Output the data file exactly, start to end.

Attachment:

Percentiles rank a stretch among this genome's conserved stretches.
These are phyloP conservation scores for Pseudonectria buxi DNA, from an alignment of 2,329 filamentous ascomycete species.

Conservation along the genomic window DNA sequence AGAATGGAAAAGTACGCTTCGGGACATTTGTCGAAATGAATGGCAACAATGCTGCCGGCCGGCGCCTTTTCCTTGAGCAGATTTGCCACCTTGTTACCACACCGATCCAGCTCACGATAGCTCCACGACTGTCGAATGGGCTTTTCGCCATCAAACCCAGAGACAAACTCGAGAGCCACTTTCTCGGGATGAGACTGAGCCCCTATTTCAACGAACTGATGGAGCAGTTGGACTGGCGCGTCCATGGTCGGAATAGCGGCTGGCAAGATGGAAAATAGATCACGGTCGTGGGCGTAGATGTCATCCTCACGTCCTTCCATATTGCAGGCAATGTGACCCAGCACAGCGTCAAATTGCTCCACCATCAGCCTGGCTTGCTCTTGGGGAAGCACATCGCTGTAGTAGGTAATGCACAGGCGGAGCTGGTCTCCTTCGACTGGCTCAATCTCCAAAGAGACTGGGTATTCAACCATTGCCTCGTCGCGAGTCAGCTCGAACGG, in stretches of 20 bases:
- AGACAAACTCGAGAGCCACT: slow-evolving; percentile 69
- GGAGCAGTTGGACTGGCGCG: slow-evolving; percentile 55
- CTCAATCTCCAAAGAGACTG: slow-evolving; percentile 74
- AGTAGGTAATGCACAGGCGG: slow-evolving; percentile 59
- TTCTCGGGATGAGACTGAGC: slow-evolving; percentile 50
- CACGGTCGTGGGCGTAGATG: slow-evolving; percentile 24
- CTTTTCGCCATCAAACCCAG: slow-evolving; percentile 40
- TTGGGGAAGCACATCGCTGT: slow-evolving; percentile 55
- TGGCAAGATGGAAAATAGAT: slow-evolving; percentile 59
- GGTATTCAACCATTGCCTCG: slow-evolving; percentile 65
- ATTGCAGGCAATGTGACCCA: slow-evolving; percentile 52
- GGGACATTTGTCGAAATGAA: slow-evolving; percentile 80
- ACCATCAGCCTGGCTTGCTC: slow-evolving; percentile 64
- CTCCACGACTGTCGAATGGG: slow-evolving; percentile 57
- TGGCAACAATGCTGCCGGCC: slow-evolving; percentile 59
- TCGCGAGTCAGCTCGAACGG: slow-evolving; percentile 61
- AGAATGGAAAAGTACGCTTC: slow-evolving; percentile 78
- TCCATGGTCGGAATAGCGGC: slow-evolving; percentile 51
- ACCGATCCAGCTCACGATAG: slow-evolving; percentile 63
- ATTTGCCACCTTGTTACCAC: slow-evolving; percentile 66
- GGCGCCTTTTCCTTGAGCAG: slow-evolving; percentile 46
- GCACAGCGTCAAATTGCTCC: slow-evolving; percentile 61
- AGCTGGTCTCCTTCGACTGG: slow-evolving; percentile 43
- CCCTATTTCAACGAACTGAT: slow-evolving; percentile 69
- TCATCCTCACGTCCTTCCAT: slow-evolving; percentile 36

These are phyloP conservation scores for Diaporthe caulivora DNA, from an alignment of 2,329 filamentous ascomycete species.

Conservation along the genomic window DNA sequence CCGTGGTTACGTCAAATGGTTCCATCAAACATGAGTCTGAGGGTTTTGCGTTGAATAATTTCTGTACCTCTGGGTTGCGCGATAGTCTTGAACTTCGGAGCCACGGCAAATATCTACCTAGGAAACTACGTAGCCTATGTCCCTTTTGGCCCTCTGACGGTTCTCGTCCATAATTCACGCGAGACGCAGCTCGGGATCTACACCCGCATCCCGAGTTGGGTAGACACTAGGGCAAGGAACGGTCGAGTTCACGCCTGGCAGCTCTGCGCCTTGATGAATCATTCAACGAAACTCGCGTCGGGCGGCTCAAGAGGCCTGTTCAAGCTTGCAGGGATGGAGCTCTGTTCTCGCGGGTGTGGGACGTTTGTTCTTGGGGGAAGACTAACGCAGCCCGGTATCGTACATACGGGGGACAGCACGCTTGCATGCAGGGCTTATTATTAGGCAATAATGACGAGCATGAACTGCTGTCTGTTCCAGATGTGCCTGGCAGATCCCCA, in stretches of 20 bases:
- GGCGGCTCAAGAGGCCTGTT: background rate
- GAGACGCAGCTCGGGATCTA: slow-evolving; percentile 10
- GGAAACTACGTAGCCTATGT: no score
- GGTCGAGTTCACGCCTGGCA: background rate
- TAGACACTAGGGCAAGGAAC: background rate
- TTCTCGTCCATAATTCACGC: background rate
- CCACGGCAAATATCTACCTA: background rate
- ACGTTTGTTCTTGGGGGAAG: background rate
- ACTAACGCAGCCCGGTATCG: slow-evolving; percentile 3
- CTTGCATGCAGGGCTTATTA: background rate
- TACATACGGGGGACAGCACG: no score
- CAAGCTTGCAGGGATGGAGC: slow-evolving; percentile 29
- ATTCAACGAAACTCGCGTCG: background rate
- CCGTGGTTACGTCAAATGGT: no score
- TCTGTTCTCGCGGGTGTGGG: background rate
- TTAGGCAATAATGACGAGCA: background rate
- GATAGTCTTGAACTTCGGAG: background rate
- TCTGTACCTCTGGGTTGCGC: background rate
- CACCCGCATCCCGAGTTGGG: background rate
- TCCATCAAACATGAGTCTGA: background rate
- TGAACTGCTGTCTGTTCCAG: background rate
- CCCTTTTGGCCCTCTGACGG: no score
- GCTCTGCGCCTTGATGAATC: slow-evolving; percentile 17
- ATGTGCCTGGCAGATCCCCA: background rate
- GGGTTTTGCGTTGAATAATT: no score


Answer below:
Percentiles rank a stretch among this genome's conserved stretches.
These are phyloP conservation scores for Pseudonectria buxi DNA, from an alignment of 2,329 filamentous ascomycete species.

Conservation along the genomic window DNA sequence AGAATGGAAAAGTACGCTTCGGGACATTTGTCGAAATGAATGGCAACAATGCTGCCGGCCGGCGCCTTTTCCTTGAGCAGATTTGCCACCTTGTTACCACACCGATCCAGCTCACGATAGCTCCACGACTGTCGAATGGGCTTTTCGCCATCAAACCCAGAGACAAACTCGAGAGCCACTTTCTCGGGATGAGACTGAGCCCCTATTTCAACGAACTGATGGAGCAGTTGGACTGGCGCGTCCATGGTCGGAATAGCGGCTGGCAAGATGGAAAATAGATCACGGTCGTGGGCGTAGATGTCATCCTCACGTCCTTCCATATTGCAGGCAATGTGACCCAGCACAGCGTCAAATTGCTCCACCATCAGCCTGGCTTGCTCTTGGGGAAGCACATCGCTGTAGTAGGTAATGCACAGGCGGAGCTGGTCTCCTTCGACTGGCTCAATCTCCAAAGAGACTGGGTATTCAACCATTGCCTCGTCGCGAGTCAGCTCGAACGG, in stretches of 20 bases:
- AGACAAACTCGAGAGCCACT: slow-evolving; percentile 69
- GGAGCAGTTGGACTGGCGCG: slow-evolving; percentile 55
- CTCAATCTCCAAAGAGACTG: slow-evolving; percentile 74
- AGTAGGTAATGCACAGGCGG: slow-evolving; percentile 59
- TTCTCGGGATGAGACTGAGC: slow-evolving; percentile 50
- CACGGTCGTGGGCGTAGATG: slow-evolving; percentile 24
- CTTTTCGCCATCAAACCCAG: slow-evolving; percentile 40
- TTGGGGAAGCACATCGCTGT: slow-evolving; percentile 55
- TGGCAAGATGGAAAATAGAT: slow-evolving; percentile 59
- GGTATTCAACCATTGCCTCG: slow-evolving; percentile 65
- ATTGCAGGCAATGTGACCCA: slow-evolving; percentile 52
- GGGACATTTGTCGAAATGAA: slow-evolving; percentile 80
- ACCATCAGCCTGGCTTGCTC: slow-evolving; percentile 64
- CTCCACGACTGTCGAATGGG: slow-evolving; percentile 57
- TGGCAACAATGCTGCCGGCC: slow-evolving; percentile 59
- TCGCGAGTCAGCTCGAACGG: slow-evolving; percentile 61
- AGAATGGAAAAGTACGCTTC: slow-evolving; percentile 78
- TCCATGGTCGGAATAGCGGC: slow-evolving; percentile 51
- ACCGATCCAGCTCACGATAG: slow-evolving; percentile 63
- ATTTGCCACCTTGTTACCAC: slow-evolving; percentile 66
- GGCGCCTTTTCCTTGAGCAG: slow-evolving; percentile 46
- GCACAGCGTCAAATTGCTCC: slow-evolving; percentile 61
- AGCTGGTCTCCTTCGACTGG: slow-evolving; percentile 43
- CCCTATTTCAACGAACTGAT: slow-evolving; percentile 69
- TCATCCTCACGTCCTTCCAT: slow-evolving; percentile 36

These are phyloP conservation scores for Diaporthe caulivora DNA, from an alignment of 2,329 filamentous ascomycete species.

Conservation along the genomic window DNA sequence CCGTGGTTACGTCAAATGGTTCCATCAAACATGAGTCTGAGGGTTTTGCGTTGAATAATTTCTGTACCTCTGGGTTGCGCGATAGTCTTGAACTTCGGAGCCACGGCAAATATCTACCTAGGAAACTACGTAGCCTATGTCCCTTTTGGCCCTCTGACGGTTCTCGTCCATAATTCACGCGAGACGCAGCTCGGGATCTACACCCGCATCCCGAGTTGGGTAGACACTAGGGCAAGGAACGGTCGAGTTCACGCCTGGCAGCTCTGCGCCTTGATGAATCATTCAACGAAACTCGCGTCGGGCGGCTCAAGAGGCCTGTTCAAGCTTGCAGGGATGGAGCTCTGTTCTCGCGGGTGTGGGACGTTTGTTCTTGGGGGAAGACTAACGCAGCCCGGTATCGTACATACGGGGGACAGCACGCTTGCATGCAGGGCTTATTATTAGGCAATAATGACGAGCATGAACTGCTGTCTGTTCCAGATGTGCCTGGCAGATCCCCA, in stretches of 20 bases:
- GGCGGCTCAAGAGGCCTGTT: background rate
- GAGACGCAGCTCGGGATCTA: slow-evolving; percentile 10
- GGAAACTACGTAGCCTATGT: no score
- GGTCGAGTTCACGCCTGGCA: background rate
- TAGACACTAGGGCAAGGAAC: background rate
- TTCTCGTCCATAATTCACGC: background rate
- CCACGGCAAATATCTACCTA: background rate
- ACGTTTGTTCTTGGGGGAAG: background rate
- ACTAACGCAGCCCGGTATCG: slow-evolving; percentile 3
- CTTGCATGCAGGGCTTATTA: background rate
- TACATACGGGGGACAGCACG: no score
- CAAGCTTGCAGGGATGGAGC: slow-evolving; percentile 29
- ATTCAACGAAACTCGCGTCG: background rate
- CCGTGGTTACGTCAAATGGT: no score
- TCTGTTCTCGCGGGTGTGGG: background rate
- TTAGGCAATAATGACGAGCA: background rate
- GATAGTCTTGAACTTCGGAG: background rate
- TCTGTACCTCTGGGTTGCGC: background rate
- CACCCGCATCCCGAGTTGGG: background rate
- TCCATCAAACATGAGTCTGA: background rate
- TGAACTGCTGTCTGTTCCAG: background rate
- CCCTTTTGGCCCTCTGACGG: no score
- GCTCTGCGCCTTGATGAATC: slow-evolving; percentile 17
- ATGTGCCTGGCAGATCCCCA: background rate
- GGGTTTTGCGTTGAATAATT: no score